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New fire stations to open, bring insurance relief

POSTED: April 28, 2014 12:05 a.m.

Hall County Fire Services will open the new Station 3 on Ledan Road at Will Wallace Road along with Station 16 on Shirley Road.

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A 2 p.m. ribbon cutting today will mark the first day of operations for one of two new Hall County fire stations.

“Fire trucks should be at the station (this) morning,” said District 3 Commissioner Scott Gibbs. “Everybody is very excited and very grateful that the county was able to get them built and staffed in a timely manner.”

Station 3 has been relocated from Short Road to the intersection of Will Wallace Road and Ledan Extension. Station 16, an addition for the department, will open with a ceremony Tuesday. It is at Mount Vernon and Shirley roads.

The $2.6 million in construction funds came from special purpose local option sales tax money as well as fire funding in the county budget.

Station 3 will have one fire engine, while Station 16 will have both an engine and an ambulance. Two people are assigned per vehicle.

The fire department trained 29 new officers in order to provide the manpower to operate the new station, said Hall County Fire Chief David Kimbrell.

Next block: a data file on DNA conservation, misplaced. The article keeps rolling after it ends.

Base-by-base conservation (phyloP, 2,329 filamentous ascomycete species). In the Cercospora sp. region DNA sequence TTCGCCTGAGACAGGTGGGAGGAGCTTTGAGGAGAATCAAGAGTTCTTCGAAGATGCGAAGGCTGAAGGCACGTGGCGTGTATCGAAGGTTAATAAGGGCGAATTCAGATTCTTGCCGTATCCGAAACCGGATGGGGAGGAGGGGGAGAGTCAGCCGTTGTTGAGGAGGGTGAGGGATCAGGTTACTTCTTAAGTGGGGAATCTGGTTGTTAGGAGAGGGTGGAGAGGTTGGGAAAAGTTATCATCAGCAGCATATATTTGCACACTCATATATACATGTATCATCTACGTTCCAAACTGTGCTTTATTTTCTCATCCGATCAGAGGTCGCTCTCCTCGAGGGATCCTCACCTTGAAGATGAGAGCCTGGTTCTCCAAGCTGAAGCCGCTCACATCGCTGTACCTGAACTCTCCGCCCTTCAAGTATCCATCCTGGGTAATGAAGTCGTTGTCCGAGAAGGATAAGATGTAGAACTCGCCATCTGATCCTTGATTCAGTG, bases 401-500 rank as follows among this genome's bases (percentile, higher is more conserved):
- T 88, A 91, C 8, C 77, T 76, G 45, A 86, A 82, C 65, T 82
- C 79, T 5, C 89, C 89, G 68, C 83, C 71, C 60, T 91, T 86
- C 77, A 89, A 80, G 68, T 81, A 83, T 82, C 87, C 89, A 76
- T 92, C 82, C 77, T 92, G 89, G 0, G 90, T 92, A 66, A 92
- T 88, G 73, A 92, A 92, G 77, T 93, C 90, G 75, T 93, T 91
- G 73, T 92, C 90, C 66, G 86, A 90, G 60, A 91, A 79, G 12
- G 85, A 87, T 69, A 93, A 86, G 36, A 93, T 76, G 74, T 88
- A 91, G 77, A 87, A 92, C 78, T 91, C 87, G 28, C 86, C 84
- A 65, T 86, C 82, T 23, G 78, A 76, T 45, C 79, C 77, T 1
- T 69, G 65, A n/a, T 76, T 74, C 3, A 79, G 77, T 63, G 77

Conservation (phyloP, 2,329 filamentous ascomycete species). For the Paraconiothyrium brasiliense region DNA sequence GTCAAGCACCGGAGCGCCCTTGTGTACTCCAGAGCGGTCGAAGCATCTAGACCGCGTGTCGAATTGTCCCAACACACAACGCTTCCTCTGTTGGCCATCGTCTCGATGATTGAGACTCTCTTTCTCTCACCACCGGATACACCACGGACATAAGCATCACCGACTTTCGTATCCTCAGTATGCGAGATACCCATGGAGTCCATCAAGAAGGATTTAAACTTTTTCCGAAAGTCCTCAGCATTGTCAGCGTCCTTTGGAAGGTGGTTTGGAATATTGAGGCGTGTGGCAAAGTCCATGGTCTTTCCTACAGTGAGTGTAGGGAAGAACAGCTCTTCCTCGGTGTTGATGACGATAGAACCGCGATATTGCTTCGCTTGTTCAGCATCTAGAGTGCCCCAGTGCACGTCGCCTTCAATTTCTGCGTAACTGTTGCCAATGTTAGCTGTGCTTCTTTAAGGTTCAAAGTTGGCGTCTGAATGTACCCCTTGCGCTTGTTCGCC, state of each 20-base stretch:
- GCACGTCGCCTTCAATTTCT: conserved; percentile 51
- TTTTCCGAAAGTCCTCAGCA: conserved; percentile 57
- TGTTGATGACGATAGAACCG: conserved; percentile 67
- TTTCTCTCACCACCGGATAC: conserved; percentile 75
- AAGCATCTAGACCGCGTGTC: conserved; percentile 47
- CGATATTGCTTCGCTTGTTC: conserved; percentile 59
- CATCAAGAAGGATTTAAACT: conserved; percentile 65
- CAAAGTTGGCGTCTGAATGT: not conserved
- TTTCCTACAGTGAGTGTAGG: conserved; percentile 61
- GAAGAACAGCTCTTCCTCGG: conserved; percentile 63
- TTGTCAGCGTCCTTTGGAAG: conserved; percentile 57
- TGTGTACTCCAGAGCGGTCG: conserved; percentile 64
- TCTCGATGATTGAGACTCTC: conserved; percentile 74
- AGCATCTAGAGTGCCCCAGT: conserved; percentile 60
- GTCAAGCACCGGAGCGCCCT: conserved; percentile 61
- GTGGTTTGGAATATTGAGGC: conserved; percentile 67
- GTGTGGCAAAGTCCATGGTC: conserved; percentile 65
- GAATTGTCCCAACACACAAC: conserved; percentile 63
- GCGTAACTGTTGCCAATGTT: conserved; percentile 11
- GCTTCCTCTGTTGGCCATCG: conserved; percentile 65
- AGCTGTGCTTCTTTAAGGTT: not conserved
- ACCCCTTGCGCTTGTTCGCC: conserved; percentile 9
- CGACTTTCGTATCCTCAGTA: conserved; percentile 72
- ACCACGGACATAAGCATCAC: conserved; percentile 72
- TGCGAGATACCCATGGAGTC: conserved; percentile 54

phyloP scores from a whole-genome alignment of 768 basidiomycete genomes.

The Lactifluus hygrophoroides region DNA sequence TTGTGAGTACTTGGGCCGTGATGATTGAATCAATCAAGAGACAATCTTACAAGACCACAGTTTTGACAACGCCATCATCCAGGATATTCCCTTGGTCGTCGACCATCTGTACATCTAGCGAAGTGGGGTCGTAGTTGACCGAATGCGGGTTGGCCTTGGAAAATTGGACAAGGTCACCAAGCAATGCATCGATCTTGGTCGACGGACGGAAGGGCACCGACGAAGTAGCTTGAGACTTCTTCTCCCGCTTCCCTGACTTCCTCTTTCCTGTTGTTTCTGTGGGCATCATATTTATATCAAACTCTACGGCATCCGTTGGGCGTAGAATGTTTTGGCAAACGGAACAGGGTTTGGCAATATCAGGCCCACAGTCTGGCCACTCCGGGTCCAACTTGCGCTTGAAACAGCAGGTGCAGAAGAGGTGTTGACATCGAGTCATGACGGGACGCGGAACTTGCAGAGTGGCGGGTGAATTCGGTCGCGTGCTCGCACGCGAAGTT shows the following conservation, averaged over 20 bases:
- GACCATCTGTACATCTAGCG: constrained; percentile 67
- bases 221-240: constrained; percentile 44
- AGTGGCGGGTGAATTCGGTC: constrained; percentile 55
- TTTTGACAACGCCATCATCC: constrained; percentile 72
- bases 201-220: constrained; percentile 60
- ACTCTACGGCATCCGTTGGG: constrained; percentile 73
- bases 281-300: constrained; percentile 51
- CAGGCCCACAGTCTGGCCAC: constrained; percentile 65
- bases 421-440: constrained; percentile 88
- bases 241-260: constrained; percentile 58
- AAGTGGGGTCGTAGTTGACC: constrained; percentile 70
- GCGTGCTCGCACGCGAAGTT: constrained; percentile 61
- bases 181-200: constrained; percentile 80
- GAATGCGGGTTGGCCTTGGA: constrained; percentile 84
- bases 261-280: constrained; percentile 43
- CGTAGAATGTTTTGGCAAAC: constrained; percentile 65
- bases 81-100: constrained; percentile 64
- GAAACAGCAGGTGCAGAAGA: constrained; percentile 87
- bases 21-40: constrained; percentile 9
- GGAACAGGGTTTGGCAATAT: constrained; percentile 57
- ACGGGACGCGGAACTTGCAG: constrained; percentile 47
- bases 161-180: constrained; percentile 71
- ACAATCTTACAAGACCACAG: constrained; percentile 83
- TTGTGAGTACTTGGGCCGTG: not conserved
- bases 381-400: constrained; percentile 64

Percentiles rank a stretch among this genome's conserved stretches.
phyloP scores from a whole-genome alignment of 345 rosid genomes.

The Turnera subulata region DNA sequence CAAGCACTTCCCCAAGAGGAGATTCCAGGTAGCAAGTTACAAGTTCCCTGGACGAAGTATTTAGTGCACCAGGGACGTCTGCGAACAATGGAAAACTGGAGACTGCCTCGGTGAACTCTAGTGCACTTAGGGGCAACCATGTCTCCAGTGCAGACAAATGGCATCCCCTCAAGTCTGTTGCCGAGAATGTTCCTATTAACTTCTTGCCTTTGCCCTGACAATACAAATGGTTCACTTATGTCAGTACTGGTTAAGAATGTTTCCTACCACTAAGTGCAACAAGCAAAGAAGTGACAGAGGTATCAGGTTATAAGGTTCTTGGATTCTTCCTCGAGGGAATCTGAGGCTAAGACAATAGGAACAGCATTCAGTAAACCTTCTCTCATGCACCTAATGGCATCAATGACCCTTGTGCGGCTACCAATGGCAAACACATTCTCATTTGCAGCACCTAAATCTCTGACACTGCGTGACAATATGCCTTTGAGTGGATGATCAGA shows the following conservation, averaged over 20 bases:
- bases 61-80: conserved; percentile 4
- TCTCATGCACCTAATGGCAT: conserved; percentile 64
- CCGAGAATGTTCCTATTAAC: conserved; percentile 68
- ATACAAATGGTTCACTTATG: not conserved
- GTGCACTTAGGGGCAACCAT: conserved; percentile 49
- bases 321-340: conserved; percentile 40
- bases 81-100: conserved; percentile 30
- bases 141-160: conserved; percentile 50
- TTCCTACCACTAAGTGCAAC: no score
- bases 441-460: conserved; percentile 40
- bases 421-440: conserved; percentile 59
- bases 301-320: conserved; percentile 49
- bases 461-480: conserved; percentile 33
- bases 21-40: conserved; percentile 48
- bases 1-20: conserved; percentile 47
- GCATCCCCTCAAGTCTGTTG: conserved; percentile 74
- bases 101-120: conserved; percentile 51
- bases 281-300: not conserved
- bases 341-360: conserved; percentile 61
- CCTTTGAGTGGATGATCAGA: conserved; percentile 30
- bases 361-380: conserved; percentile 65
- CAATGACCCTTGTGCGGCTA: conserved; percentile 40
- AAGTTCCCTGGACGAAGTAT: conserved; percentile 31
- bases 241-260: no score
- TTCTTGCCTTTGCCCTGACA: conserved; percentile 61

The station construction projects represent the fulfillment of an assurance to homeowners who saw insurance rates skyrocket because of lack of fire coverage. The Insurance Services Office assigned a low safety rating, at a high of nine on a scale of 10.

“They can start notifying their insurance companies immediately that they are now class 4,” Gibbs said, to hopefully bring immediate relief to rates.

Houses more than 5 driving miles from a station are automatically deemed low in safety. However, Gibbs said, the stations won’t ease another safety factor — proximity to hydrants.

“While this should help, it’s not going to help everyone in my district because of the municipal water access,” he said. “It will help everyone who has municipal water that was out of the 5-mile radius.”

Gibbs said about 1,000 homes were affected.

The saga of dropped and skyrocketing coverage is a lesson learned, he said, for future planning: Many homes were in areas previously covered, then lost coverage when a station relocated. The promised station to fill the gap was never constructed, as the recession and austerity measures hit the county.

“I think going forward any relocation needs to be looked (at) to see who’s going to be affected by the gap,” he said.


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